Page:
PICASSO’S YEAR OF WONDERS
Last week I finally went to see the Picasso 1932 Love, Fame and Tragedy exhibition at the Tate Modern. It is truly one of the most significant art shows I have seen this year. The exhibition is so moving and inspiring, that I cannot stop reading about Picasso’s work and life and watch all the available documentaries out there!
Of course, I knew he was a genius and I was lucky enough to see his work at the MoMA and Guggenheim and various private collections, however seeing such a vast body of work in one place was very special!
The exhibition brings you a little bit closer to Picasso’s personal life and really shows how it affected him as an artist. Even though, Picasso would always say:
“The artist is a receptacle for emotions that come from all over the place: from the sky, from the earth, from a scrap of paper, from a passing shape, from a spider web … We must pick out what is good for us where we can find …”
It is crucial to look at his art and personal life in parallel, as one influenced another the most! Picasso’s art is a visual diary of his life and complex relationships and each one of them resulted in a new direction in his artwork. For 79 years Picasso experimented with his craft and more than any other artists changed the style of his paintings. To trace these periods of his life and art Picasso’s work is normally divided into Early Work, Blue Period, Rose Period, African Period, Cubism, Neoclassicism, Surrealism and Later Work.
'I paint the way some people write an autobiography. The paintings finished or not, are the pages from my diary' - Pablo Picasso
However, one of the most remarkable years for Picasso’s career was 1932, it falls under Surrealism Period. This was the year when Picasso produced his most radical and remarkable body of work and reinvented himself as an artist. This period of his work was heavily influenced and inspired by his young mistress Marie – Thérèse Walter, whom he met in 1927 and by 1932 it was impossible to hide his affair and sustain his marriage to Russian ballerina Olga Khokhlova. This tension in his personal life led him to explore new ways of expressing himself through sculpture, painting, studies of the female body and further distortion of it.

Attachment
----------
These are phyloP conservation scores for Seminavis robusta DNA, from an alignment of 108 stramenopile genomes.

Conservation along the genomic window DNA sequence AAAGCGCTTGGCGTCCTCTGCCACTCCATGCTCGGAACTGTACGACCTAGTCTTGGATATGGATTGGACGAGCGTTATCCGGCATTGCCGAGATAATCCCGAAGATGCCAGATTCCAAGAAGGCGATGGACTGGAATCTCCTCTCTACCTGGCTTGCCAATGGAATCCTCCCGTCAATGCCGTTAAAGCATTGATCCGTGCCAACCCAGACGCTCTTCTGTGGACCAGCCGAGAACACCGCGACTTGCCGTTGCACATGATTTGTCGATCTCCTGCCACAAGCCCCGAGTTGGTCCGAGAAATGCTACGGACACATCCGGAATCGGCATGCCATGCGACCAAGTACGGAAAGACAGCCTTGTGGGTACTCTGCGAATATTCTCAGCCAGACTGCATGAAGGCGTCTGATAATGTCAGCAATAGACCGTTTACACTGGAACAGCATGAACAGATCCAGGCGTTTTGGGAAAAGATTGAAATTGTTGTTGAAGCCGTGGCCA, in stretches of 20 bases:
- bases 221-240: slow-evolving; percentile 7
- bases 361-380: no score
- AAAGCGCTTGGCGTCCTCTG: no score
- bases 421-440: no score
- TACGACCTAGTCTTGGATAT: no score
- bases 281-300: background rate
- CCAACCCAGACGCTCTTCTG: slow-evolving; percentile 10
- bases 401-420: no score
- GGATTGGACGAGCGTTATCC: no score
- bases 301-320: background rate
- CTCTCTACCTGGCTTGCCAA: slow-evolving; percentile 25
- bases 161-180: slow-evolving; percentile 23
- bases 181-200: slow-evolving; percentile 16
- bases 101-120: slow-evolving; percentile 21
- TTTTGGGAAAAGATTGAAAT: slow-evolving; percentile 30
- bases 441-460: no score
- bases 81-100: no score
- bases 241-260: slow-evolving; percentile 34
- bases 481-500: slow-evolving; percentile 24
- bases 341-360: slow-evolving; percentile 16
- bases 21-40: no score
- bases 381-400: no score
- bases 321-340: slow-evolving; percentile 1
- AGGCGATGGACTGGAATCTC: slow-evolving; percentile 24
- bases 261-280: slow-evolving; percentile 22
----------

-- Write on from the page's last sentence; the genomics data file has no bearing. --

Carefully curate exhibition follows Picasso’s journey over the twelve months. In each room, work is grouped by month, so it is very easy to follow the evolution of his works.
It is extraordinary how the mood of his work changes as the year goes on. The first half of 1932 is filled with very sensual paintings and sculptures inspired by Marie – Thérèse. He is constantly observing and deconstructing the female figure, which became the dominant theme of his work for the rest of the year. He uses soft curves instead of sharp edges, like in his cubist paintings. Also, the colour pallet changes significantly. He is now using beautiful pastels. With purple and canary yellow dominating almost every painting. It is obvious, that Marie – Thérèse represented piece in his life. She was always his light, even during the darkest times of his life.
In June 1932 Picasso’s retrospective opened at Galeries Georges Petit in Paris. The retrospective in brilliantly represented at the Tate. It gives a great summary of Picasso’s career up to this point.
It was amazing to see Picasso’s early figurative painting, such as his self-portrait (1901) from his Blue Period, Portrait of Olga in an armchair (1918) and a portrait of their son Paulo.
The work, that you will see after the ‘Retrospective room’ has a very different feel to it. Canvases are now small and fast. There is a lot of dark colours in them. Big strokes of black paint are dominating compositions. Paintings don’t have that lightness about there anymore. It is obvious that the artist is now feeling restless due to growing tension within his love triangle. After Retrospective Olga finally realised that Picasso has a lover. At the same time, political situation and Great depression also have an impact on artist's work.
The second half of the year Picasso turned to the darker subject matter. He is now fearless of drawing; he is exploring the possibility of rescue in his work, which is often turning into violent scenes.
Towards the end of the year, Picasso was entering a new phase in his life, which will become one of the darkest periods of his life. His world the way he knew it in 1932 was lost forever.
Picasso 1932: Love, Fame, Tragedy is at Tate Modern untill 9th of September